No More Door Closers - Yippee
We building regs watchers are well used to consultation documents spewing out of the ODPM. Building control these days is in a state of permanent flux and it is almost impossible for professionals to keep up with all the changes and amendments. Part B deals with Fire Safety and it’s constantly being tinkered with but now we have a new consultation paper in front of us, in effect a full-blown rewrite. This morning I checked into the ODPM website to see what the action was. It’s there, under Consultation Documents; Part B has been separated into two sections, one for dwellings, the other for everything else. So far so good: my interest is dwellings, so that might be half my work done. But then I download Part B consultation for dwellings and find that it’s 236 pages long. Oh, my Gawd.
Already I can feel my eyelids getting heavy at the thought of trying to digest any of this. But, I had been alerted in the press that there was an interesting nugget in here and, after a bit of digging around, I found it on p203.
"The Office of the Deputy Prime Minister is minded to remove the need for self-closing devices within
dwellings. This is because they can present a hazard to children; they can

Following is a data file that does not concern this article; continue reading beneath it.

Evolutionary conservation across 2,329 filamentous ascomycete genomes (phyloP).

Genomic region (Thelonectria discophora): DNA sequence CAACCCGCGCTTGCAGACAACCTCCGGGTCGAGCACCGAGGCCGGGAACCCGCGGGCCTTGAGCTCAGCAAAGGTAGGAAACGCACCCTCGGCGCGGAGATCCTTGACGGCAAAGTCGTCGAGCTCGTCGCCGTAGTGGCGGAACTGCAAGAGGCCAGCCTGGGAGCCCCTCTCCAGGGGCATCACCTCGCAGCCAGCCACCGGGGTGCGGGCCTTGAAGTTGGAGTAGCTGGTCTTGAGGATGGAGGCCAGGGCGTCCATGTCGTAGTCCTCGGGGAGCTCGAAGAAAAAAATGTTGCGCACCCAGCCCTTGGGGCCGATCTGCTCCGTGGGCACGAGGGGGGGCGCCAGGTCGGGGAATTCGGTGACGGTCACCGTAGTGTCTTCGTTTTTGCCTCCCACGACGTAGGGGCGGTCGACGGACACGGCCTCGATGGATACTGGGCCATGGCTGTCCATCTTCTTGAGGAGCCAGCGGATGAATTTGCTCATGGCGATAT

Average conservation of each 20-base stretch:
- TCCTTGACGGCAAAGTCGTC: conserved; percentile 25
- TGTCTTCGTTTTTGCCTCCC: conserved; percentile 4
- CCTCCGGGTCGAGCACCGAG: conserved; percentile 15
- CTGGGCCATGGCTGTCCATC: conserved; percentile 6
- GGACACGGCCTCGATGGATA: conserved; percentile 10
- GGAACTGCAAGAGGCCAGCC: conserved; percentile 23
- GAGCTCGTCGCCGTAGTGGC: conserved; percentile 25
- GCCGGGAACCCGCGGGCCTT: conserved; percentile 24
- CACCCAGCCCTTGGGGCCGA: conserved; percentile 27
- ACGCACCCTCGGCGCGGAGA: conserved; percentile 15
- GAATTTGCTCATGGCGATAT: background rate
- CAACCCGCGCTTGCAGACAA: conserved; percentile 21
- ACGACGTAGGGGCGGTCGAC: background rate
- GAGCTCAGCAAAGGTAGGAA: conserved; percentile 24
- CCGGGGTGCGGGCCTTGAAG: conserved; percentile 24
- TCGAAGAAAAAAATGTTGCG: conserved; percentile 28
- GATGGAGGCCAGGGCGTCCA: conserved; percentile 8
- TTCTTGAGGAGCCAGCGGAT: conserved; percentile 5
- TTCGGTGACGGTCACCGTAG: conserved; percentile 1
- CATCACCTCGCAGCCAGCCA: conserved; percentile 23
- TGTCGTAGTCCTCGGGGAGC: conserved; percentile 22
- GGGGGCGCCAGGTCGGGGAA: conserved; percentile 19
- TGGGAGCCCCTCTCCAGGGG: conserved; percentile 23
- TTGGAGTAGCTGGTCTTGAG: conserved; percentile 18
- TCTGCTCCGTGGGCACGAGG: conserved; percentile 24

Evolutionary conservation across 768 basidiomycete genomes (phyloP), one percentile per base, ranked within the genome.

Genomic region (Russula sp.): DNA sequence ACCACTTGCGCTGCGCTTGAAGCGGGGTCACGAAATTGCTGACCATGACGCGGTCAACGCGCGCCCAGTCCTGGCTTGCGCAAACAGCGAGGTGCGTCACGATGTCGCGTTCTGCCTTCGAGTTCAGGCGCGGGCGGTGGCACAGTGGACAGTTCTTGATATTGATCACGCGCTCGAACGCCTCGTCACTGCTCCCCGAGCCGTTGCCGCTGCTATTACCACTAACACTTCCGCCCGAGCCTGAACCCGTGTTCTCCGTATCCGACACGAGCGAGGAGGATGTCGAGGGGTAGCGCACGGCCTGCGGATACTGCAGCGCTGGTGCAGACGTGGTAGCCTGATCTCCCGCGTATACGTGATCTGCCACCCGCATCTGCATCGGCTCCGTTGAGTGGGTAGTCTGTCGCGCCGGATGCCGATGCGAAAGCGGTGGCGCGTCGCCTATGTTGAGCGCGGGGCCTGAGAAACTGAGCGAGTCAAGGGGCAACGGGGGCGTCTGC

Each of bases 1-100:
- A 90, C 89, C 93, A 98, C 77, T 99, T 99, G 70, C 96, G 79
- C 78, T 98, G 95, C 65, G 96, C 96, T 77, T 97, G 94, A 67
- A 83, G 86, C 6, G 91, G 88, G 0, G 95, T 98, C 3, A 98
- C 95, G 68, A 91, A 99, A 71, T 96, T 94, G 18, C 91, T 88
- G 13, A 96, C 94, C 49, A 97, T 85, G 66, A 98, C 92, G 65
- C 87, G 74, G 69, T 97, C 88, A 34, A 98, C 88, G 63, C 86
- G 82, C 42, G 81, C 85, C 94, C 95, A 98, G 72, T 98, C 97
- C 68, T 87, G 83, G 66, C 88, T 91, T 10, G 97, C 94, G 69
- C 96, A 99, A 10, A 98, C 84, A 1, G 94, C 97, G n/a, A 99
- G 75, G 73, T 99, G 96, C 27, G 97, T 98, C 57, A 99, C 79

interfere with the day-to-day convenience of the occupants and many of
our stakeholders tell us they are often disabled soon after occupation. The
fire safety benefits of closing doors, particularly at night, remain and it is
proposed to reinforce this message through national and local Community
Fire Safety programmes (see www.firekills.gov.uk) and other fire safety
initiatives. We would therefore particularly welcome consultees’ views on this particular proposal."
No more door closers! Yippee! That’s my view, ODPM.
What a pain in the arse they have been. I well remember back in my loft-converting days in the 1980s that we carried Perko door closers (pictured at the top of this blog) in our tool kits. They were a complete bugger to fit and, if adjusted over-strongly, they would snap your hand off when they door slammed shut. They would be fitted into the designated fire doors until the building inspector finalled; and then they were whipped off, by order of the client. My guess is that I fitted the same Perkos about six times before some Muppet decided they actually wanted to keep them.
What the other 235.5 pages have in them, I have no idea. But this one proposal certainly meets with my approval. Mark Brinkley
Labels: Windows and doors